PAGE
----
|Where:||Grindelwald, Kleine Scheidegg,
Lauterbrunnen: Bernese Alps
|Recommended:||Lots of water|
Our hike began in the valley at the foot of the Bernese Alps from the town of Gringelwald. The town sits at 1034m. Before we dive into the adventure, how did we get there?
After a 3 hour drive we finally headed on our journey from Lauterbrunnen (parked our cars at the station) and took a train to Grindelwald. Kliene Scheidegg means “minor watershed”. During the winter, this area is a very popular ski resort and during summer months many hikers are seen on this beautiful trail. Elavation of the hotels and shops at Kliene Scheidegg is 2,061 m (6,762 ft). This pass acts as the highest railway station in Europe connecting the two valleys.
Starting from the small town of Grindelwald (population of a little over 3,000), which is situated at 1,034 m (3,392 ft), we made a 1,027 m (3,369 ft) ascent over 9 km (5.6 mi). This first part was a steep incline up the mountain. Something interesting is that we did not see much people walking this part of the trail up, possibly because it was already 11 am when we left or they took the train up and took the trail down in the afternoon. Either way, we enjoyed the trip up (even though it was tough) because we were breathing Alp-air, listening to birds chirping and cow-bells ringing, and enjoying the beautiful mountains, valleys, pasteurs, farms and typical swiss homes. We even saw some “naked sheep”.
During the hike you are able to see 3 towering peaks that are famous on this hike; the Eiger, Mönch and Jungfrau from north to south.
Once we reached Kleine Scheidegg, we were dripping in sweat from the 3 hour climb of 3000 feet. Changing into dry clothes was a good idea since it was much colder at the top. We sat down and enjoyed a Panache (2/3 Sprite with 1/3 beer), perfect after a long hike and for preparation for the rest of our hike. Taking a train does not count. You cant enjoy it the same way as someone who hiked up the mountain. While we were enjoying a Panache with a bratwurst, we heard a younger woman say, “I think I’ve seen enough today. I’m tired.” We could never get over this.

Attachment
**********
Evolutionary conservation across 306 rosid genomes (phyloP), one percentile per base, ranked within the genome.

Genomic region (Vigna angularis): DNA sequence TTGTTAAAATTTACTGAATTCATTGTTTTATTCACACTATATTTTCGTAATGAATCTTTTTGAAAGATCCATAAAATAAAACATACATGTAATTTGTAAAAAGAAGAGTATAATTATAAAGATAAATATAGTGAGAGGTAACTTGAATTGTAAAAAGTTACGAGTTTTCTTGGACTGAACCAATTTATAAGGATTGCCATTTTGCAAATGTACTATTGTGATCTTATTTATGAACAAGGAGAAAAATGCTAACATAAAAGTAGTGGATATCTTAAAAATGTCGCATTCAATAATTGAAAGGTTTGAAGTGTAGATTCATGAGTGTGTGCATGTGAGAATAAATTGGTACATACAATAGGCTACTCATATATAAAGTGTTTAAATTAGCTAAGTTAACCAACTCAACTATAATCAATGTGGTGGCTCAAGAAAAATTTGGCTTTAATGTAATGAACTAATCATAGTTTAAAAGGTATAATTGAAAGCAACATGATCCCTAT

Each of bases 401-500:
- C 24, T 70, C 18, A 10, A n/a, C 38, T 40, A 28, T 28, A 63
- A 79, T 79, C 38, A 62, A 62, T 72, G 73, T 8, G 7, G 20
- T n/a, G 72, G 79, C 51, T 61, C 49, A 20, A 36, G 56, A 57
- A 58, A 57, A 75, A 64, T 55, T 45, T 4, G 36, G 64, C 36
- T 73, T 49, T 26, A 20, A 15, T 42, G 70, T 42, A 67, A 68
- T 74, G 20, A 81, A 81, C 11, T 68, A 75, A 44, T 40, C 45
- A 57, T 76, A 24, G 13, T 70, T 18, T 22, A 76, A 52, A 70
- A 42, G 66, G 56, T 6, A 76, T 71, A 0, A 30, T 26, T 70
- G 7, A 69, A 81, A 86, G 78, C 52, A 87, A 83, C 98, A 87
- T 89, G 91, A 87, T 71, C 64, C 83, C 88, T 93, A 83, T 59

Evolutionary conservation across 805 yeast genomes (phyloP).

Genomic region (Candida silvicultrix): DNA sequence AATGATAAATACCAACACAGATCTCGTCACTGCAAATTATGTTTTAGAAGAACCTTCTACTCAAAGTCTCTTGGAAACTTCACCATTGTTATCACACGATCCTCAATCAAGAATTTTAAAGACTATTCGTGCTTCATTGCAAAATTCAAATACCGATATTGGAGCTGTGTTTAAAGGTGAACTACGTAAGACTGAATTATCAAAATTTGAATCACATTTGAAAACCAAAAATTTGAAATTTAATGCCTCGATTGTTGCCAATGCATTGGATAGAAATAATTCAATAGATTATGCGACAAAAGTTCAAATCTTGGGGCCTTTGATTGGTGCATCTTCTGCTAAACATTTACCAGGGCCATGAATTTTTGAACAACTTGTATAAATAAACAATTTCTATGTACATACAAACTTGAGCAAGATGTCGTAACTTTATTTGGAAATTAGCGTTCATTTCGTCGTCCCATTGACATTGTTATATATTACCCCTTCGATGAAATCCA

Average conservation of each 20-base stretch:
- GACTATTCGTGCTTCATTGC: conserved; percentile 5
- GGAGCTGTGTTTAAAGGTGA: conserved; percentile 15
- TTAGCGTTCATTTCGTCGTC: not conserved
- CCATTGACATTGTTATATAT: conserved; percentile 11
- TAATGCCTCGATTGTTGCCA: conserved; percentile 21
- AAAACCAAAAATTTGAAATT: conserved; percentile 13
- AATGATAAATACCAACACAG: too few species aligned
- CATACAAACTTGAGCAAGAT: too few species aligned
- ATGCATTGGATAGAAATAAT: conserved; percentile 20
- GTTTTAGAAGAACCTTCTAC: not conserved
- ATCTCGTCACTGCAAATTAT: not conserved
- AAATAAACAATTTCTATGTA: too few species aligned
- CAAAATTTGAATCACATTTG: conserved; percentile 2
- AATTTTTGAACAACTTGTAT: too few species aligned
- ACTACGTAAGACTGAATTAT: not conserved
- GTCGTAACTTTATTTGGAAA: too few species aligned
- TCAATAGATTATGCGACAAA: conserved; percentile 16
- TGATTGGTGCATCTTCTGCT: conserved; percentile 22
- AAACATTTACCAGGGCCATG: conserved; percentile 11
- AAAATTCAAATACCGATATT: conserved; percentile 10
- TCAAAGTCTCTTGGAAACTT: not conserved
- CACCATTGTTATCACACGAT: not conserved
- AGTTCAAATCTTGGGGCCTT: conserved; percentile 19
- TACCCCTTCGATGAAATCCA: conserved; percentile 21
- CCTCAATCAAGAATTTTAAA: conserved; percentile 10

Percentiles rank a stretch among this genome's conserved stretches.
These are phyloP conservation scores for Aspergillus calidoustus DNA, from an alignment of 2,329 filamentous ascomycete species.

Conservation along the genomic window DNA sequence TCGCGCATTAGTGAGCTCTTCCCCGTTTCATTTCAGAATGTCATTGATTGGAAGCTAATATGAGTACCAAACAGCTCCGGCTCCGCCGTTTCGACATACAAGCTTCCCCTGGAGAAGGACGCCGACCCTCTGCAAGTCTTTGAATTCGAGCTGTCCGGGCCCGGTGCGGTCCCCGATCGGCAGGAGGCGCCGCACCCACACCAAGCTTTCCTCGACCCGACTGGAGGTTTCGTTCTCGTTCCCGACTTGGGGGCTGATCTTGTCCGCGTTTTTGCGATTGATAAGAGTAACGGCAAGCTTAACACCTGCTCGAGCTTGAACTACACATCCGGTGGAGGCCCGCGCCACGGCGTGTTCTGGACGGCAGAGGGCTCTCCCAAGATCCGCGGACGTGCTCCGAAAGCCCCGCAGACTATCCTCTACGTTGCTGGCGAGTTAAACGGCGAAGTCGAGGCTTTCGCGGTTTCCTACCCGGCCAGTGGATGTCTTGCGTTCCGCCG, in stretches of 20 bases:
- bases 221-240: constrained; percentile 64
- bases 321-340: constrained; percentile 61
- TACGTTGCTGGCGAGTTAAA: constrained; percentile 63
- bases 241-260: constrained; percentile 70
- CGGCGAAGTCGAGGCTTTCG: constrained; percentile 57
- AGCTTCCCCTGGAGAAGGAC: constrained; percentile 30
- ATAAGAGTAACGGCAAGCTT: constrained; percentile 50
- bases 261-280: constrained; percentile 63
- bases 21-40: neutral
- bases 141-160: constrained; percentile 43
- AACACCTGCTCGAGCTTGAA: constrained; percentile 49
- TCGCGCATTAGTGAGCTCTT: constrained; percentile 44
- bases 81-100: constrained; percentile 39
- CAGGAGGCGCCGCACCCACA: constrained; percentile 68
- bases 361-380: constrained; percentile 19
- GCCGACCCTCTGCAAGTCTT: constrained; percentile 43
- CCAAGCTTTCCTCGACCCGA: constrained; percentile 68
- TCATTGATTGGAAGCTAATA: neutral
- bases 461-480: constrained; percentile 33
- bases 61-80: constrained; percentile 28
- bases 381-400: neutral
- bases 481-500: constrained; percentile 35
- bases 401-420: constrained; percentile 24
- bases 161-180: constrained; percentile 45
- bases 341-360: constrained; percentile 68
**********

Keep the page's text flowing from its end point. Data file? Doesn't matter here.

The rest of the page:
The Eigers northface is famous in Switzerland. Some people do the vertical climb. The record is 3 hours. The northface of the mountain is spectacular with distinctive rock walls/peaks, heaps of snow and in a couple parts you could see the glacier that wraps around the peak.
The cool thing about Swiss hiking trails is that there are yellow signs posting the “wander weg” – the right way. These signs show how much further and the time as well. Our goal was to beat the yellow signsposts time – 3 hours and 50mins. We did this stretch in 3!
After an hour of lunch break, we headed down the mountain. We had no idea that this part of the hike would be completely downhill – no level parts at all. The grade at which we were descending was insane. There were parts we couldn’t help but run. Along the way we passed by a town called Wengen along the way. The elevation of Wengen is 1274 m (4180 ft.); the most interesting thing about Wengen is that during the summer it’s population grows 384% and during the winter 769%. Wengen’s year-round population is 1,300 residents. Even when we passed by it, we noticed how quiet it was; residents were watering their plants, kids playing on the swing sets and views that were unbelievable. The town is also famous for no cars. It is a car-free mountain resort. It also has a ski area.
From Wengen, the route turned even steeper toward Lauterbrunnen where our car was parked and our hostel was. Most of the way down was really hard on the knees; then I stopped complaining as we saw two hand fulls of mountain bikers going uphill. We got glimpses of the valley with the long Stabbach falls. Lauterbrunnen means only springs. The valley had more than 50 different waterfalls on both sides falling from 1500m. We finally made it to Camping Jungfrau. Actually not a bad place, small cottages, but still awesome because we slept almost right under one of the waterfalls.
Down we went to Lauterbrunnen where our hostel was. Most of the way down was really hard on the knees; then I stopped complaining as we saw some mountain bikers going uphill. After some time we finally got down and headed to stay at this place called Camping Jungfrau. Actually not a bad place, small cottages, but still awesome because we slept almost right under one of the waterfalls.
Overall, this was probably the most breathyaking trail that we’ve hiked; 18 kilometres in all. Waterfalls, rocky peaks, snow covered peaks, glaciers, and perfect weather. And our goal to beat the time on the yellow signposts was completed.
Note to self: Do another hike in the Swiss Alps next time I come around.